“Copy Machine Manifestos” dives into zine culture

At first blush, it seems like a contradiction in terms. Zines—small, self-published booklets made with little more than paper and a photocopier—are a decidedly grassroots form of art. Galleries, meanwhile, have the weight of institutional curation behind them—they decide what does and does not count as art, in a way that zines are both aware of and firmly in opposition to. You can’t be counter-culture, after all, unless you know what culture you’re opposing.

But Copy Machine Manifestos, which opens May 12 at the Vancouver Art Gallery, makes the case that zines’ role in modern art history is worth investigating on an institutional scale.

“The show is, I think, incredibly important,” says Eva Respini, deputy director and director of curatorial programs at Vancouver Art Gallery, on a video call from Venice, where she’s attending the Biennale. “It breaks ground; it tells a story and a history that hasn’t really been told yet.”

Robert Ford with Trent Adkins and Lawrence Warren, Thing, no. 4 Spring 1994, offset zine, Collection Steve Lafreniere, Courtesy Arthur Fournier.
Photo by Evan McKnight, Brooklyn Museum

Vancouver is the second—and so far only—stop for the mammoth exhibition, which premiered at the Brooklyn Museum last fall. It’s the first major show dedicated to cataloguing this slice of underground art history.

Containing over a thousand works by more than 100 artists, the exhibition is ambitious in scope and scale: encompassing countries, decades, and a wealth of topics in its quest to present a (relatively) comprehensive overview of the North American zine scene from the 1970s to the present day.

Divided into six chapters, Copy Machine Manifestos provides a roughly chronological history of not just zines, but also the artists who created them. From punk anarchists to queer theorists and avant-garde creators, what binds zines is less their form and more their dissemination.

Joey Terrill, Homeboy Beautiful, no. 1, 1978, photocopy zine, ONE Archives at the USC Libraries.
copywright and courtesy Joey Terrill and Ortuzar Projects, New York

“The show is essentially about networks—the modes of distribution that have traditionally sat outside of the hierarchies of fine arts—and it’s about communities that have used this distribution system,” Respini explains. “A zine can be so many things: it can be a manifesto, politically oriented; it can be humorous; it can be about the personal act of drawing; or the act of creating multiples and having those spread throughout a city. That real range of individual expression is shown in the exhibition, but is also at the heart of the medium itself.”

Although the exhibition was originally curated by New Yorkers, BC and Canadian artists were naturally included as part of the collection. After all, zines were as important here as they were in other parts of the world.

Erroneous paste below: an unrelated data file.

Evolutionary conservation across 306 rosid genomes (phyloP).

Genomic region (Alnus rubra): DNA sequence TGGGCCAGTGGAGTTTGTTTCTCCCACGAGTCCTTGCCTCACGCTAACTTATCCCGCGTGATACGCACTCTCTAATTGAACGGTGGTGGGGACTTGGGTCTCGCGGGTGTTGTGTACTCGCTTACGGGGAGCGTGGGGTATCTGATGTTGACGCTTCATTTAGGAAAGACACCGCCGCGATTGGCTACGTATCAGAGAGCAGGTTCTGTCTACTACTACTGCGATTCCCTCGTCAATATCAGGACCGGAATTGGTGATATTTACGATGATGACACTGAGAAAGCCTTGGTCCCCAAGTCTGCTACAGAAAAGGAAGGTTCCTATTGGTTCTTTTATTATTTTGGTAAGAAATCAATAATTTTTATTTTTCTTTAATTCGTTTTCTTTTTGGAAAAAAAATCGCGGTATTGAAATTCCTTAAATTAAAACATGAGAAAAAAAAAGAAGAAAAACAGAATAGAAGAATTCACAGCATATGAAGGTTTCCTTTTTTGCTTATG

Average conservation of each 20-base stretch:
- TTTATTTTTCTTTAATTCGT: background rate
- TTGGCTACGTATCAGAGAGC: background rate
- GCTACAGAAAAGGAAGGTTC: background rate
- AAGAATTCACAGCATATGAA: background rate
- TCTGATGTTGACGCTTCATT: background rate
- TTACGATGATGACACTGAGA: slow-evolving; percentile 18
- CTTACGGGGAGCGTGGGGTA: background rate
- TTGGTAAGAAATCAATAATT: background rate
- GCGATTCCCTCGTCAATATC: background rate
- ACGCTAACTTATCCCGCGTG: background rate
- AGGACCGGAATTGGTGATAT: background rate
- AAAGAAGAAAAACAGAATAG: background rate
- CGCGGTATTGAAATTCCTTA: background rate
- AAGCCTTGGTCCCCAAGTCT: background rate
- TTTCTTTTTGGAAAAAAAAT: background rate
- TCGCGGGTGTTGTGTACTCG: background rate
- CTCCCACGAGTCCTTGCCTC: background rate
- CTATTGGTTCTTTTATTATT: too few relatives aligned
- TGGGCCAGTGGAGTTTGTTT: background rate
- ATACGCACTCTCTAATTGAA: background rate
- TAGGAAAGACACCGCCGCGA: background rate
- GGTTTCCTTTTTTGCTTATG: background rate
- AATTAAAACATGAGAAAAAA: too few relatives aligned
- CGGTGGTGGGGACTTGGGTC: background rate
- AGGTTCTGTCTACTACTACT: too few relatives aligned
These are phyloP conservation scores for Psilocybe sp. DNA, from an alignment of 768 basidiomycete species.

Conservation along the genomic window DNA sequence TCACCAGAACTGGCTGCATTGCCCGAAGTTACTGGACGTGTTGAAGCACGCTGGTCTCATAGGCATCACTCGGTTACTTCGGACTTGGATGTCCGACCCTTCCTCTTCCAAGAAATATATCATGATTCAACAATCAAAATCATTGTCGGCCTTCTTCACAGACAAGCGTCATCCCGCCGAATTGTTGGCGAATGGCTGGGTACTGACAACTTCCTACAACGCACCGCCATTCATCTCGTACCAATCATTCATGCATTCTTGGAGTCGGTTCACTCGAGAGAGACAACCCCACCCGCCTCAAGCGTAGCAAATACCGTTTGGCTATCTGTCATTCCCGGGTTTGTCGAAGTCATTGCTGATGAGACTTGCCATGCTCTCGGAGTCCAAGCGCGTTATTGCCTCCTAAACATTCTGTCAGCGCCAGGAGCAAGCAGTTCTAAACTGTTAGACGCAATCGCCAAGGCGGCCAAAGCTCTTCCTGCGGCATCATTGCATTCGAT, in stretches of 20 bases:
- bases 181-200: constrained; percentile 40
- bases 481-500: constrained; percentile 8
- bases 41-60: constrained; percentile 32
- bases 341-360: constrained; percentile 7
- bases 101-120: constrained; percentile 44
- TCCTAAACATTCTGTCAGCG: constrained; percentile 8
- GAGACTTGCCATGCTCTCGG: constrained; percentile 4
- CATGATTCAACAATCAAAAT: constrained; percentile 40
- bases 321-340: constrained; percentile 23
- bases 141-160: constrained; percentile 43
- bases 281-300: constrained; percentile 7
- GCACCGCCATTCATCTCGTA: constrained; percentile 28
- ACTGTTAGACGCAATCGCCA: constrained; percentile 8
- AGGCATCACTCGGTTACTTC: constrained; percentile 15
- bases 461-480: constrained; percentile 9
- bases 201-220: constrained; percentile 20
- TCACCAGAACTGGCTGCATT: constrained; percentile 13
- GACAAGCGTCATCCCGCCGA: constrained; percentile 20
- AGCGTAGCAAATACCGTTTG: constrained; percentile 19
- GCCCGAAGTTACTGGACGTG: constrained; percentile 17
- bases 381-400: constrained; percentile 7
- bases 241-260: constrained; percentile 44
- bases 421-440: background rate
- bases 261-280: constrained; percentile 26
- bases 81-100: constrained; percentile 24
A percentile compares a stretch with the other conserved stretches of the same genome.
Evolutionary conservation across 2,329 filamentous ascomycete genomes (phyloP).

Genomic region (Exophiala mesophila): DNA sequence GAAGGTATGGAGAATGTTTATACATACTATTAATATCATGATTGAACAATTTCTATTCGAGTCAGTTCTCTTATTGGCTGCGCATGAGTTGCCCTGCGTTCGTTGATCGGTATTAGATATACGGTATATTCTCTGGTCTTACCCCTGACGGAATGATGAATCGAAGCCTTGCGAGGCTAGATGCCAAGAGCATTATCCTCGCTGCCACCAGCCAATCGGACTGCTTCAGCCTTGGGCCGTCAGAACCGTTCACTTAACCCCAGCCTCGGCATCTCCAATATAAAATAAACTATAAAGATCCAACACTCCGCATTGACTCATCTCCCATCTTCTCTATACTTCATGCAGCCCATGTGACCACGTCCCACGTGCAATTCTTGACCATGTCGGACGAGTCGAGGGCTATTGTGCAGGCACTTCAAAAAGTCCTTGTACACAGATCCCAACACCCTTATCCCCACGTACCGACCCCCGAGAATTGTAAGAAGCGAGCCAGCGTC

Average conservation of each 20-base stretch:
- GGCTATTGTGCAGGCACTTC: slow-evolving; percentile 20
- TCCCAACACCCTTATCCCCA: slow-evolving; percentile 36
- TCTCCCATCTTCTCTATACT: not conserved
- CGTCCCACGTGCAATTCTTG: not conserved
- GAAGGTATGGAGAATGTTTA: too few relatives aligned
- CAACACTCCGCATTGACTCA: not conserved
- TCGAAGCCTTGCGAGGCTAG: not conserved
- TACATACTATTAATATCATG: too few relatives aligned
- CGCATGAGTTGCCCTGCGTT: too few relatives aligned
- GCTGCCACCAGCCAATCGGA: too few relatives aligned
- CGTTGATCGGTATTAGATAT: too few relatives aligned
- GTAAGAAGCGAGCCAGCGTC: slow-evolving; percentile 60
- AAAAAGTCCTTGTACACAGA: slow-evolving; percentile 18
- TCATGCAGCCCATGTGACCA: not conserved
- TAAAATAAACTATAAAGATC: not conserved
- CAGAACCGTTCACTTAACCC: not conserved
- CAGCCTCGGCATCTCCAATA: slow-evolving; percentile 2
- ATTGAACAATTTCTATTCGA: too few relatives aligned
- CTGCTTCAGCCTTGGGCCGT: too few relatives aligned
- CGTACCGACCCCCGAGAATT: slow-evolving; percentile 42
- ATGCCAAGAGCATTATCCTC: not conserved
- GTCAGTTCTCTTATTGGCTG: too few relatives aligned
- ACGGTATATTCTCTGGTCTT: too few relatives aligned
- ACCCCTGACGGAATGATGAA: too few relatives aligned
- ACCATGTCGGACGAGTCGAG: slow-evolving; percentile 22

Bud Lee, AA Bronson, John Jack Baylin, John Dowd, Felix Partz and Zeke Smolinksy during Decca-Dance, 1974, colour transparency, Morris and Helen Belkin Art Gallery, University of British Columbia, Morris/Trasoc Archive.
Copywright Bud Lee Picture Maker Inc.

“The emergence of zine culture coincides with a really rich moment in Vancouver’s artistic community: the emergence of Western Front, and the community of artists [and artist-run spaces] in the ’70s,” Respini explains. “These artists were very much in correspondence—in the old-school sense of the word—with their peers across the globe.”

Besides physical booklets, Copy Machine Manifestos also explores the adjacent works created by influential artists in the scene. BC’s own Anna Banana, for example, worked with zines, but also produced mail art, stamp-sized collections, and performance art; LTTR, a feminist genderqueer art collective and publication founded in 2001, similarly used its zine as part of a wider practice including screenings, exhibitions, performances, and workshops.

LTTR (Ginger Brooks Takahashi, K8 Hardy, Every Ocean Hughs and Ulrike Muller), LTTR no. 2, Listen Translate Translate Record, August 2003, offset zine (with booklet, screenprinted band, altered tampon and compact disc), Collection Philip Aarons and Shelley Fox Aarons.
photo by David Vu

The publications themselves became springboards, creating communities in cultures that were often kept out of mainstream acceptance. Women, people of colour, LGBTQ2S+ communities, and political rebels could all find homes within art they made themselves, inspiring more people to get involved and forming their own networks of creation and distribution.

That interactivity extends to the exhibition. Alongside the gallery, Vancouver’s mounting of Copy Machine Manifestos includes hands-on engagement. There will be zine-making workshops, as well as a reading room—decorated with wheatpaste prints from Marlene Yuen—complete with a Vancouver-sourced zine library.

“We have, at this point, hundreds of zines by local markers,” Respini says, “and we’re hoping that people will also drop off theirs.”

If you’ve ever wanted to be displayed at the VAG—now’s your chance. Technology may rise and fall, but the allure of zines will never truly die. 

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